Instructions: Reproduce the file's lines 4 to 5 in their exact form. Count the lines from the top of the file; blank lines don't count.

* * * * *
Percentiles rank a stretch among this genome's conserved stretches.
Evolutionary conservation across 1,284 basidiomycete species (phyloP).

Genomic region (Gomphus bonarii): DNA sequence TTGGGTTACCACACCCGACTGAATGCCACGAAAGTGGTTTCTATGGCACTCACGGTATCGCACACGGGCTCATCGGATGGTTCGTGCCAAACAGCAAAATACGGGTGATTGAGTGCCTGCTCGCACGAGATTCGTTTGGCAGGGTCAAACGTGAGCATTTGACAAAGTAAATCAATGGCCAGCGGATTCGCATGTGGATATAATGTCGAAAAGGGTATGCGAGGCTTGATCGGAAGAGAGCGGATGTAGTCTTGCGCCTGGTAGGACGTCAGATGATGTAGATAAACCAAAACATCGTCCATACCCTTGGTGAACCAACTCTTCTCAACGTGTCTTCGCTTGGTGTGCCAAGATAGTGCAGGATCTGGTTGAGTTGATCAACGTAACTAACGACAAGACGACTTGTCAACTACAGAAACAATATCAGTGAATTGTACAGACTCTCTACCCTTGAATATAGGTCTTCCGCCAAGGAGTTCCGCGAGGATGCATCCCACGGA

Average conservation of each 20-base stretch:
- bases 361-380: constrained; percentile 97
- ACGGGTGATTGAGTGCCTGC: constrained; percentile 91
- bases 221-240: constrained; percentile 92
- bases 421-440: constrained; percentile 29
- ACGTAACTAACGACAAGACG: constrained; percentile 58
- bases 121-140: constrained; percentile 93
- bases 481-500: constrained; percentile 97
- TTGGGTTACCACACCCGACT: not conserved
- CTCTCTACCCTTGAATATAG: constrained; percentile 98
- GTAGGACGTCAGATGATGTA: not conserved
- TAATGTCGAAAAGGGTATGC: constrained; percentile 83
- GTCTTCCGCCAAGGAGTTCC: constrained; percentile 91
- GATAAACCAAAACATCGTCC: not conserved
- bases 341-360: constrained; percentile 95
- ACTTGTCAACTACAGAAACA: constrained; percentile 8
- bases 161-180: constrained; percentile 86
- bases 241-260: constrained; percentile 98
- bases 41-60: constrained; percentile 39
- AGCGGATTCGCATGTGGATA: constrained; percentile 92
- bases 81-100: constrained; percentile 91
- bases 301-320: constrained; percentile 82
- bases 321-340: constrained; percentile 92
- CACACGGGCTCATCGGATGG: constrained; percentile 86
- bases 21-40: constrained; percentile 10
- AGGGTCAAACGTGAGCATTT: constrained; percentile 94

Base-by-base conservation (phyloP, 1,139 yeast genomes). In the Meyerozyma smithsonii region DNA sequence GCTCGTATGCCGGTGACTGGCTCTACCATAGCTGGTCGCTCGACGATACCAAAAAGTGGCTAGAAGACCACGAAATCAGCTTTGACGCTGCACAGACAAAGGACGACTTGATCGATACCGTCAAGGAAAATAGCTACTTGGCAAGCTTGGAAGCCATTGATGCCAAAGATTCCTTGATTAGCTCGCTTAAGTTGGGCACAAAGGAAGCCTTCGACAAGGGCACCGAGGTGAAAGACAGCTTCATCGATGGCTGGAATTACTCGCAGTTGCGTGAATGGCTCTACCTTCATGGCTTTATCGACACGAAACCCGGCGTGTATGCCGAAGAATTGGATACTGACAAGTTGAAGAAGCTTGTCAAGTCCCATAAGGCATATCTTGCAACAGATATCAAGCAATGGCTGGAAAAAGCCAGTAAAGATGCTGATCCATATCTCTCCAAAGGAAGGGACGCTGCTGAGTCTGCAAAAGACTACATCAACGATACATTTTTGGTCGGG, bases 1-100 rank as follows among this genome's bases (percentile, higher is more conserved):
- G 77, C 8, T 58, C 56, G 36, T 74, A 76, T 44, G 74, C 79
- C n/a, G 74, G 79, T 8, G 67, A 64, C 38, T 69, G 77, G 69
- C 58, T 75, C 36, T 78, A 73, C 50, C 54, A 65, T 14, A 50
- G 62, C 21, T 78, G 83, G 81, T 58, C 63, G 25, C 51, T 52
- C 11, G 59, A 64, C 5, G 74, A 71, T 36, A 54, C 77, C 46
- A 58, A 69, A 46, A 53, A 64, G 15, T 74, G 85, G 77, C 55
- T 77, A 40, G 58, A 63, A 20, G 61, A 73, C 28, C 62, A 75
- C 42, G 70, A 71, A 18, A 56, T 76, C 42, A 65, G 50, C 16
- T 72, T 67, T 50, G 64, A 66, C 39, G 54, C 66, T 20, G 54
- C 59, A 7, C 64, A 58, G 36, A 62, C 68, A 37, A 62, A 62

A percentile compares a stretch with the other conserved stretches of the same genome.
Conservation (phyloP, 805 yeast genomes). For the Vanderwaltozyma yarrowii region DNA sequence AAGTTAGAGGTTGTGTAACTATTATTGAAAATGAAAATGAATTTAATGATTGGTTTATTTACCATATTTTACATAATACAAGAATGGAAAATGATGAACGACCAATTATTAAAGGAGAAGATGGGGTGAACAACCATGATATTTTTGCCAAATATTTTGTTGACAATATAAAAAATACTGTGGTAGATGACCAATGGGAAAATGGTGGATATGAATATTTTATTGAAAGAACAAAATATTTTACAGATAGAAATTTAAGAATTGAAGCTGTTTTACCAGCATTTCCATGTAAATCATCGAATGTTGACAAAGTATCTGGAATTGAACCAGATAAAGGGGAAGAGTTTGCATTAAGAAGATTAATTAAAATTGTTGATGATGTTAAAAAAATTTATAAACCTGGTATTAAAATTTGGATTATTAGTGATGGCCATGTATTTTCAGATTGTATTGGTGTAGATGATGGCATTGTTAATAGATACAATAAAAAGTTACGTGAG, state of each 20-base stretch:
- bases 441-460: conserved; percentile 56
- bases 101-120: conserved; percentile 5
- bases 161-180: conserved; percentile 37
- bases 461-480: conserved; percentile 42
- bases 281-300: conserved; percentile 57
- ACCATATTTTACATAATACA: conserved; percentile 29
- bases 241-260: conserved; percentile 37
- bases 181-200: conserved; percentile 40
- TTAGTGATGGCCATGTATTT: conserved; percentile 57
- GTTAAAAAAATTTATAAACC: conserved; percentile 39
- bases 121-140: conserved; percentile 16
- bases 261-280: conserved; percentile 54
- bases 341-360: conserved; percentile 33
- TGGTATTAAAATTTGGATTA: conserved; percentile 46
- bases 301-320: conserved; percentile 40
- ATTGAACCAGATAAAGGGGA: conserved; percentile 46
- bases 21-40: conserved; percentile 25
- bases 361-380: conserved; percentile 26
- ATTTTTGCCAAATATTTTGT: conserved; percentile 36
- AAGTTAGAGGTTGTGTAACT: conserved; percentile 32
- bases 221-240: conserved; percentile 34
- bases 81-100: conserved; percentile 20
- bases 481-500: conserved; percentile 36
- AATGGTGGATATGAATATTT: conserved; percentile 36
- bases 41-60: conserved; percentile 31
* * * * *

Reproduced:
Average conservation of each 20-base stretch:
- bases 361-380: constrained; percentile 97